Our Step-by-Step Guide to Cooking Turkey for Thanksgiving
At the center of every Thanksgiving celebration is a showstopping roast turkey. From brining to carving, preparing turkey for Thanksgiving is a time-consuming process, and mastering each step is important if your goal is to serve the very best bird. Here's everything you need to know for turkey success, including how to choose the right size turkey based on the number of guests you're serving; how to defrost a frozen turkey; how to clean a turkey; how to brine a turkey; and how to stuff a turkey.
When handling raw turkey, the risk of bacteria growth is high so be sure to practice food safety in the kitchen. Always thoroughly wash your hands with warm water and soap after touching raw turkey (or any raw meat) and disinfect areas that may have come in contact with the raw turkey.
To cook a moist, flavorful Thanksgiving turkey, take your bird out of the refrigerator and let it sit for about an hour before roasting. This will allow the meat to begin to come to room temperature, which will help stop it from drying out when roasting. Next, blot the turkey with a paper towel to remove any excess moisture, which allows the turkey to develop a gorgeous golden brown skin. Another way to achieve that perfect color? Brush softened butter or extra-virgin olive oil on the skin of the turkey, both of which add flavor, too. Once it's done, you'll want to be prepared for the carving. To do so, use a very sharp boning knife and carving fork for precise cuts.
Whether you're wondering how to stuff a turkey (and if it's even safe to do so) or what to do with all of those turkey leftovers, we've got you covered with this essential step-by-step guide to cooking a spectacular roast. Happy Thanksgiving!
Choosing the Right Size Turkey
When choosing a turkey to serve on Thanksgiving, figure 1 1/2 pounds per person. If you are serving 10 people on Thanksgiving, choose a bird that is 15 to 20 pounds. Smaller birds that weigh less than 12 pounds have a smaller meat-to-bone ratio, so figure two pounds per person. It's always best to have more turkey than not enough in case unexpected guests show up or if someone is particularly hungry. Best of all, you'll be able to save the rest for leftovers!
How to Defrost Frozen Turkey
To prevent the growth of harmful bacteria, thaw frozen turkey in the refrigerator for three to five days, depending on the size of your bird. Allow a full day of defrosting for every four pounds of turkey (for a 15 pound turkey, plan to start defrosting it mid to late day on Sunday). Place the turkey, breast side up, in its original wrapper, on a rimmed baking sheet. Place the sheet on the bottom shelf, and thoroughly disinfect the shelf once the turkey is removed from the refrigerator.
Cleaning the Turkey
Before cooking the turkey, remove the giblets and save them for gravy stock. Next, thoroughly dry the turkey's cavity and skin with paper towels (this helps create a crispy, golden skin). Contrary to popular belief, you should never wash raw poultry—doing so could cause cross-contamination.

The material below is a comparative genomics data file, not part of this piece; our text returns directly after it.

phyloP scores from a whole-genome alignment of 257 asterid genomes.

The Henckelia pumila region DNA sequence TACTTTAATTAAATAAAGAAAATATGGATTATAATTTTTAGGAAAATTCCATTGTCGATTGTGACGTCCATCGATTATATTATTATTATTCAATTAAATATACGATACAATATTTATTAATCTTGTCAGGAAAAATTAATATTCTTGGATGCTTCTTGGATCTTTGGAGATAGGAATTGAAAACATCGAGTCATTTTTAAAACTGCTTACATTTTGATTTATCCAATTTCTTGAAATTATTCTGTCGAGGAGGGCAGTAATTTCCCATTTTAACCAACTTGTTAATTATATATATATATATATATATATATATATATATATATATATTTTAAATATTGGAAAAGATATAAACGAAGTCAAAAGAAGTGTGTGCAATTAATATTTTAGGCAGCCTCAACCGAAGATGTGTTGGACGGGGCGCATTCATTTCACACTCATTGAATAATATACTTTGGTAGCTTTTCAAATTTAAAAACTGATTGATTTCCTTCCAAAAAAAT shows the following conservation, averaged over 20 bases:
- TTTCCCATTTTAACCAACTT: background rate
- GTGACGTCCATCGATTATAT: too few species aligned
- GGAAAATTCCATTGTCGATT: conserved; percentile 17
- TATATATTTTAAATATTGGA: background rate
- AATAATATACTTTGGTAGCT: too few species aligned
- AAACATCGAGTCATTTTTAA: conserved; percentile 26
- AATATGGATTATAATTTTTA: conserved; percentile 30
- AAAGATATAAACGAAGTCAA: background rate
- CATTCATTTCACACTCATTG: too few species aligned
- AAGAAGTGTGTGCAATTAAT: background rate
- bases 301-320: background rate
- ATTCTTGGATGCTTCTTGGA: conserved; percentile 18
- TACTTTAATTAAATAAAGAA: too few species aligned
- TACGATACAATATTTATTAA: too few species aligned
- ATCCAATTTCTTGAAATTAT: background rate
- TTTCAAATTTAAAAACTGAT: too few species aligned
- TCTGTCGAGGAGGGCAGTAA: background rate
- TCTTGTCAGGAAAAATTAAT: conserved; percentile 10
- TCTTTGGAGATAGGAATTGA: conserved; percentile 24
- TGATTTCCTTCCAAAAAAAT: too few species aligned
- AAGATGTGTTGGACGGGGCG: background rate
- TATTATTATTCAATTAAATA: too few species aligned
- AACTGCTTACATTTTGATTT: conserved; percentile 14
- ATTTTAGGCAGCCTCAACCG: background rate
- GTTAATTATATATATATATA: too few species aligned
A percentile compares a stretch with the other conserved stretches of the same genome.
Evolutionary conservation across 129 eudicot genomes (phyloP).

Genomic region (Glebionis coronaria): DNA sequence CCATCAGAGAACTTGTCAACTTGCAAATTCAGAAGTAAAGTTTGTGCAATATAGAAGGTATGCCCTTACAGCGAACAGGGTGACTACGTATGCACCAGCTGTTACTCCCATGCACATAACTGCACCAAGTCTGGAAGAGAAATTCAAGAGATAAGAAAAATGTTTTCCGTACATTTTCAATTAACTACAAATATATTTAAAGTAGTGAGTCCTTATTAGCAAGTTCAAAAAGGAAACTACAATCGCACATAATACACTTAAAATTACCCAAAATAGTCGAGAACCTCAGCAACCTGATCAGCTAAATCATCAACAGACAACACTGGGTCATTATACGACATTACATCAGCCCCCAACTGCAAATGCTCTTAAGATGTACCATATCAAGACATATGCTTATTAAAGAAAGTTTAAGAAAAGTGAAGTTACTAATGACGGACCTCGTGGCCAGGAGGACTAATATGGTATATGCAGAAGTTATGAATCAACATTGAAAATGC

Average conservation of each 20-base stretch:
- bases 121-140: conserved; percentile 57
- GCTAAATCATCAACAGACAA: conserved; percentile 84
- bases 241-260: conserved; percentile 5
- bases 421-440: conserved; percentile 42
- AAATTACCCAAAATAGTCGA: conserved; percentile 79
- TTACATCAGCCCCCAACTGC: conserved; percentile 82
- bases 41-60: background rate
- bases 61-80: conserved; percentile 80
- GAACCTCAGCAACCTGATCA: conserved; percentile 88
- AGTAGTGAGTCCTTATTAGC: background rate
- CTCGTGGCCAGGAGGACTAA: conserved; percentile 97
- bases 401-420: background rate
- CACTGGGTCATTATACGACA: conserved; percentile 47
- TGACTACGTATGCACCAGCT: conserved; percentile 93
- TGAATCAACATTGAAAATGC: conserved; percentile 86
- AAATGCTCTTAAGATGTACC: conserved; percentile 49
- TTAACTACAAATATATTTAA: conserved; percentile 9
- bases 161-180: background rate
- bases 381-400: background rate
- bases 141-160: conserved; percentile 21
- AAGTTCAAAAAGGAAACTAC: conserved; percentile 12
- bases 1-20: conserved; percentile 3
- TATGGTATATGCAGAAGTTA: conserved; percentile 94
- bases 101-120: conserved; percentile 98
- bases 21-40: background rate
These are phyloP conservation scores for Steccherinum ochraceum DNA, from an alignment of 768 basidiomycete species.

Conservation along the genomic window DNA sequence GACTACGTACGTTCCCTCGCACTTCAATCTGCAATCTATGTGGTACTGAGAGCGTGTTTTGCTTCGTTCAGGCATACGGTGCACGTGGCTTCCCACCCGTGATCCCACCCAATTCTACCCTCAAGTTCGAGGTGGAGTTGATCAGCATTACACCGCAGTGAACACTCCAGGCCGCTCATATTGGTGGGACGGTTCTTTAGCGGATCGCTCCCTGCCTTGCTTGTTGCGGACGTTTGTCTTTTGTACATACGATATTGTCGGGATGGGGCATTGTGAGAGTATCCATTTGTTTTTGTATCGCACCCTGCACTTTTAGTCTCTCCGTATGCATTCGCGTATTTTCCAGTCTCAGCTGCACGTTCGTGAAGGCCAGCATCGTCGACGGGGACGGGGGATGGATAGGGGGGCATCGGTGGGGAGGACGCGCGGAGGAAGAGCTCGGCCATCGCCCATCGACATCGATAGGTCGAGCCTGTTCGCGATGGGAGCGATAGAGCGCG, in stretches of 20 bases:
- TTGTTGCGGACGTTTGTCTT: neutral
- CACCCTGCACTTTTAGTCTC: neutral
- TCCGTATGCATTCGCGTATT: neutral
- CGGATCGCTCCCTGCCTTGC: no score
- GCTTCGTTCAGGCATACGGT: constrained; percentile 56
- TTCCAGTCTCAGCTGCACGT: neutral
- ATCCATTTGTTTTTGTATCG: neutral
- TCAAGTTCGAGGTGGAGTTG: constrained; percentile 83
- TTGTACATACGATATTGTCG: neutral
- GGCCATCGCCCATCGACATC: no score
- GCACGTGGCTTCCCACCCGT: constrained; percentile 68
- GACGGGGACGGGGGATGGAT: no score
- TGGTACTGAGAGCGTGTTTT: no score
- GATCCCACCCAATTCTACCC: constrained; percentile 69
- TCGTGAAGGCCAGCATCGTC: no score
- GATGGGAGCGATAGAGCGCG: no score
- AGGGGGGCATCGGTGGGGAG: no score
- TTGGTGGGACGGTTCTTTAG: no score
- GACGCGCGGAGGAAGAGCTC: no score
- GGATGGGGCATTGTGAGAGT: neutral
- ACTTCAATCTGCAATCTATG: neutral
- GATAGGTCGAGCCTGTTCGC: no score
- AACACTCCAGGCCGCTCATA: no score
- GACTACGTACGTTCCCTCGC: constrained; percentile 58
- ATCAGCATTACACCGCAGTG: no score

Wet Versus Dry Brined Turkey
Brining a turkey before roasting it is a great way to build flavor. Dry brining is a quicker method than wet brining with less clean-up required. Rub your bird with six tablespoons of kosher salt (two tablespoons inside the turkey cavity and four tablespoons on the outside). Let the seasoned turkey sit in the refrigerator for 24 hours, uncovered, then rinse.
Wet brining is a way to add a variety of earthy, citrusy flavors to your turkey. Use a combination of buttermilk and water for the wet brine, which keeps the turkey tender and naturally flavorful, then add in aromatics such as peppercorns, citrus slices, fresh thyme, fresh rosemary, bay leaves, and mustard seeds. Place the thawed turkey in the brine to soak for 24 hours before roasting.
Choosing a Roasting Pan
If you make turkey and other roasted meats frequently, consider investing in a sturdy stainless steel pan that will last a lifetime. Our favorite is the All-Clad Stainless-Steel Roasting Pan with Rack. Heavy stainless steel performs much better than lightweight aluminum, and it distributes heat more evenly. It also won't sag under the weight of a big roast, like the flimsy aluminum pans found in grocery stores. Look for a rectangular pan just big enough to fit your turkey, with medium-height sides (about three inches) and strong handles you can rely on. Avoid choosing a pan with a nonstick surface, which will prevent the turkey juices from browning and caramelizing.
How to Roast a Turkey
For a 15- to 20-pound turkey, start by roasting it in the oven at 425 degrees for 30 minutes. This initial step is crucial for developing a golden brown skin. Baste the turkey every 30 minutes with a combination of melted butter and white wine. Then reduce the oven temperature to 350 degrees and cook for about two to two and half hours, or until the internal temperature of the turkey thigh (the thickest part of the bird) reaches 165 degrees.
Is Stuffing a Turkey Safe?
Cooking stuffing inside a turkey makes it more flavorful and moist, but you run the risk of exposure to bacteria. Instead, cook the stuffing in a separate buttered casserole dish and baste the stuffing occasionally with turkey juices. If you do stuff the bird, make sure to do it right before the turkey goes in the oven, not ahead of time.
Turkey Stuffing Basics
Stuff the turkey just before roasting to prevent unwanted bacteria growth. The stuffing will expand as it bakes, so fill the turkey's cavity loosely. This also allows the stuffing to cook more evenly and keeps it from becoming too dense. A 12- to 15-pound turkey needs about 10 cups of stuffing; a 15- to 20-pound bird can hold up to 12 cups. To test doneness before serving, insert an instant-read thermometer in the center of the stuffing; it should read 165 degrees when cooked through.